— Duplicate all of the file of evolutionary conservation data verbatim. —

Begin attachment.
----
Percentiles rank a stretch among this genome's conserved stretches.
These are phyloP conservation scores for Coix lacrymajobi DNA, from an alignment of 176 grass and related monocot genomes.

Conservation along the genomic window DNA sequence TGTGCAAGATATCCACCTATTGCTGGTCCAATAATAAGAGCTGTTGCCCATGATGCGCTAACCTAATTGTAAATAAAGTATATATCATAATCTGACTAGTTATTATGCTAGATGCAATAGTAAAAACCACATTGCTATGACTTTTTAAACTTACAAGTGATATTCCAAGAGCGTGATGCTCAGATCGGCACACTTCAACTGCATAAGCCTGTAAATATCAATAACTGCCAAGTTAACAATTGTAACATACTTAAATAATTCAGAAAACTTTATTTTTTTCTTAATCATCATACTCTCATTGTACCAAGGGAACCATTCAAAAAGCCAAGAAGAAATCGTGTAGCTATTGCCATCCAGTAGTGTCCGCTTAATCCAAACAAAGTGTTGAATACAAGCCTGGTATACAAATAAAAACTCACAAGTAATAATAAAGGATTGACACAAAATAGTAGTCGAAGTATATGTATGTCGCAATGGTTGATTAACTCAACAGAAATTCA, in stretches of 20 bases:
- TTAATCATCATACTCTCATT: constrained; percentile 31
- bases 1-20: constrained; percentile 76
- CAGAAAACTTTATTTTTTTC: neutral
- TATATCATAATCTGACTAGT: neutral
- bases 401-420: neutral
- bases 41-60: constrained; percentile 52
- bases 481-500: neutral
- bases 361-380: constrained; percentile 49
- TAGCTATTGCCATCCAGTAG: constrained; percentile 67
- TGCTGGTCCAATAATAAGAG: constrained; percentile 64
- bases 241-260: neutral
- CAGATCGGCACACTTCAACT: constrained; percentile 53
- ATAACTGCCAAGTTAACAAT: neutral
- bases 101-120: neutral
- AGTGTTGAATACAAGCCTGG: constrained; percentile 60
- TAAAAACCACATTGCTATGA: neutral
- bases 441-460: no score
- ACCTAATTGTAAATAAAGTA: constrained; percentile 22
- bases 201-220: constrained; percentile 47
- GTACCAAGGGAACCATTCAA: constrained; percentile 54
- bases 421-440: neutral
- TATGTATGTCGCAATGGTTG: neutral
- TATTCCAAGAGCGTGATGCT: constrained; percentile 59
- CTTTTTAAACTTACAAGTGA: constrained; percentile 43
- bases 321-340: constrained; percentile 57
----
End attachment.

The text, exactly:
Percentiles rank a stretch among this genome's conserved stretches.
These are phyloP conservation scores for Coix lacrymajobi DNA, from an alignment of 176 grass and related monocot genomes.

Conservation along the genomic window DNA sequence TGTGCAAGATATCCACCTATTGCTGGTCCAATAATAAGAGCTGTTGCCCATGATGCGCTAACCTAATTGTAAATAAAGTATATATCATAATCTGACTAGTTATTATGCTAGATGCAATAGTAAAAACCACATTGCTATGACTTTTTAAACTTACAAGTGATATTCCAAGAGCGTGATGCTCAGATCGGCACACTTCAACTGCATAAGCCTGTAAATATCAATAACTGCCAAGTTAACAATTGTAACATACTTAAATAATTCAGAAAACTTTATTTTTTTCTTAATCATCATACTCTCATTGTACCAAGGGAACCATTCAAAAAGCCAAGAAGAAATCGTGTAGCTATTGCCATCCAGTAGTGTCCGCTTAATCCAAACAAAGTGTTGAATACAAGCCTGGTATACAAATAAAAACTCACAAGTAATAATAAAGGATTGACACAAAATAGTAGTCGAAGTATATGTATGTCGCAATGGTTGATTAACTCAACAGAAATTCA, in stretches of 20 bases:
- TTAATCATCATACTCTCATT: constrained; percentile 31
- bases 1-20: constrained; percentile 76
- CAGAAAACTTTATTTTTTTC: neutral
- TATATCATAATCTGACTAGT: neutral
- bases 401-420: neutral
- bases 41-60: constrained; percentile 52
- bases 481-500: neutral
- bases 361-380: constrained; percentile 49
- TAGCTATTGCCATCCAGTAG: constrained; percentile 67
- TGCTGGTCCAATAATAAGAG: constrained; percentile 64
- bases 241-260: neutral
- CAGATCGGCACACTTCAACT: constrained; percentile 53
- ATAACTGCCAAGTTAACAAT: neutral
- bases 101-120: neutral
- AGTGTTGAATACAAGCCTGG: constrained; percentile 60
- TAAAAACCACATTGCTATGA: neutral
- bases 441-460: no score
- ACCTAATTGTAAATAAAGTA: constrained; percentile 22
- bases 201-220: constrained; percentile 47
- GTACCAAGGGAACCATTCAA: constrained; percentile 54
- bases 421-440: neutral
- TATGTATGTCGCAATGGTTG: neutral
- TATTCCAAGAGCGTGATGCT: constrained; percentile 59
- CTTTTTAAACTTACAAGTGA: constrained; percentile 43
- bases 321-340: constrained; percentile 57